On the second reading[241] (June 9, 1857) no serious opposition was offered to the Bill, although an attempt was made to show that the Commission had been carried away by exaggerated statements. Mr. Bruce, the member for Elginshire, who alleged this, hoped the Bill would not be hurried through the House that session. Mr. Blackburn, the member for Stirlingshire, said he agreed with every Scotch member that a permanent board would be of no use; it would be coercing the people by centralization. Mr. Cowan, member for Edinburgh, said that he had been requested to present a petition, signed by the Lord Provost and magistrates of Edinburgh, seeking for delay, but he did not like to incur that responsibility, and would therefore support the second reading. Mr. Dunlop, the member for Greenock, assumed, for the sake of argument, that all persons in Scotland had done their duty; but even if this were so, it was impossible but that cruelty and ill-treatment must have taken place when they considered the way in which pauper lunatics were treated, and he rejoiced that another session was not likely to pass over without something being done to remove what was at once a national calamity and a national crime, from Scotland.[242] Mr. Mackie, the member for Kirkcudbrightshire, protested against the creation of a new Board and the expensive machinery contemplated by the Bill. Sir William Dunbar, the member for Wigton, agreed, and maintained that the existing system was sufficient to insure all that was required. Sir John Ogilvy, member for Dundee, said a strong feeling existed in Scotland that the Board of Supervision furnished an efficient machinery capable of supplying all the defects of the present system, without the creation of a new Board. Mr. Hope Johnstone, member for Dumfriesshire, enforced these remonstrances, by stating that he had representations made to him from every quarter in opposition to the appointment of a new Board. Mr. Drummond hereupon made an observation, greatly to his credit, which deserves to be remembered. He said that the question was not so much what would be the most expensive as what would be the most efficient machinery. There were plenty of representatives of the ratepayers in that House, but no representatives of the lunatics of Scotland. They seemed to have no friends there, while really they were the persons who stood most in need of being represented.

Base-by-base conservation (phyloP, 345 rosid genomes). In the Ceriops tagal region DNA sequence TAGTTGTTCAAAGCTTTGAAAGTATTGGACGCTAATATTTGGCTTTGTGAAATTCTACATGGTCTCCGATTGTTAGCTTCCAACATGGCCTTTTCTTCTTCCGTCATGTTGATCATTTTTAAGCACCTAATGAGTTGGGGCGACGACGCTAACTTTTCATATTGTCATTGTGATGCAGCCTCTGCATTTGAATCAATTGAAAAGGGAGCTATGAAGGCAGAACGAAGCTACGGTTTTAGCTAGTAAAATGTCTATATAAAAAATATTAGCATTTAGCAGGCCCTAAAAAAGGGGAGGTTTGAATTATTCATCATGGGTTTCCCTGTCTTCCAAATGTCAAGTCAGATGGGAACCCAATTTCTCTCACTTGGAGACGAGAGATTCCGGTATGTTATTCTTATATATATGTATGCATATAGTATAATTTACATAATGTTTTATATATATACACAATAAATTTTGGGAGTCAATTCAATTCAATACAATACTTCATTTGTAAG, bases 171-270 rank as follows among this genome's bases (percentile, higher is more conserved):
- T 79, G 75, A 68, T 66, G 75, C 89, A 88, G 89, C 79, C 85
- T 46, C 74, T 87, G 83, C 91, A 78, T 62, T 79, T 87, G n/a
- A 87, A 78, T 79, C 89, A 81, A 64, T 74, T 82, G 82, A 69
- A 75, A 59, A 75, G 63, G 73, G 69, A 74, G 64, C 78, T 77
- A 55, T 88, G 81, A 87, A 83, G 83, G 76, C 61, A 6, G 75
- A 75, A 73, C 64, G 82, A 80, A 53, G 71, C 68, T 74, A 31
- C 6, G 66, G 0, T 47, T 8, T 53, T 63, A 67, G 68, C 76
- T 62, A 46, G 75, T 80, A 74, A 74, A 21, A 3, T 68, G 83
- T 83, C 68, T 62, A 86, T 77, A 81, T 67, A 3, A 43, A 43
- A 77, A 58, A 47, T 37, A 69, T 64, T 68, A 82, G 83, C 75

The Act (20 and 21 Vict., c. 71) was passed August 25, 1857. It was entitled "An Act for the Regulation of the Care and Treatment of Lunatics, and for the Provision, Maintenance, and Regulation of Lunatic Asylums in Scotland." It repealed the Acts 55 Geo. III., c. 69; 9 Geo. IV., c. 34; and 4 and 5 Vict., c. 60.

To give a complete analysis of this most valuable Act, which consists of no less than 114 sections, would be wearisome to the reader. Its chief provisions were these:—

A Board of Commissioners in Lunacy for Scotland was to be appointed, consisting of three unpaid and two paid Commissioners; the Secretary of State was empowered to appoint one or two medical men as Deputy Commissioners; public asylums founded after the passing of this Act were to be subject to it; the duties of the Commissioners as to inspection were laid down; the sheriff was to visit and inspect asylums; private asylums were to be licensed by the Board; the patient was to be admitted by order of the sheriff on medical certificates; five shillings were to be paid for the sheriff's order for the admission of a patient not being a pauper, and half that sum for a pauper; the medical certificate was to specify the facts on which opinion of insanity was founded; no certificate was to be granted without examination, under penalty not exceeding L50, and if falsely granted, under a penalty not exceeding L300; houses where lunatics were detained under the order of the sheriff might be visited by the Board; one medical man was to be resident in every asylum licensed for a hundred patients or more, and a physician was obliged to visit daily those for more than fifty patients; those for fifty or less were to be visited at least twice in every week.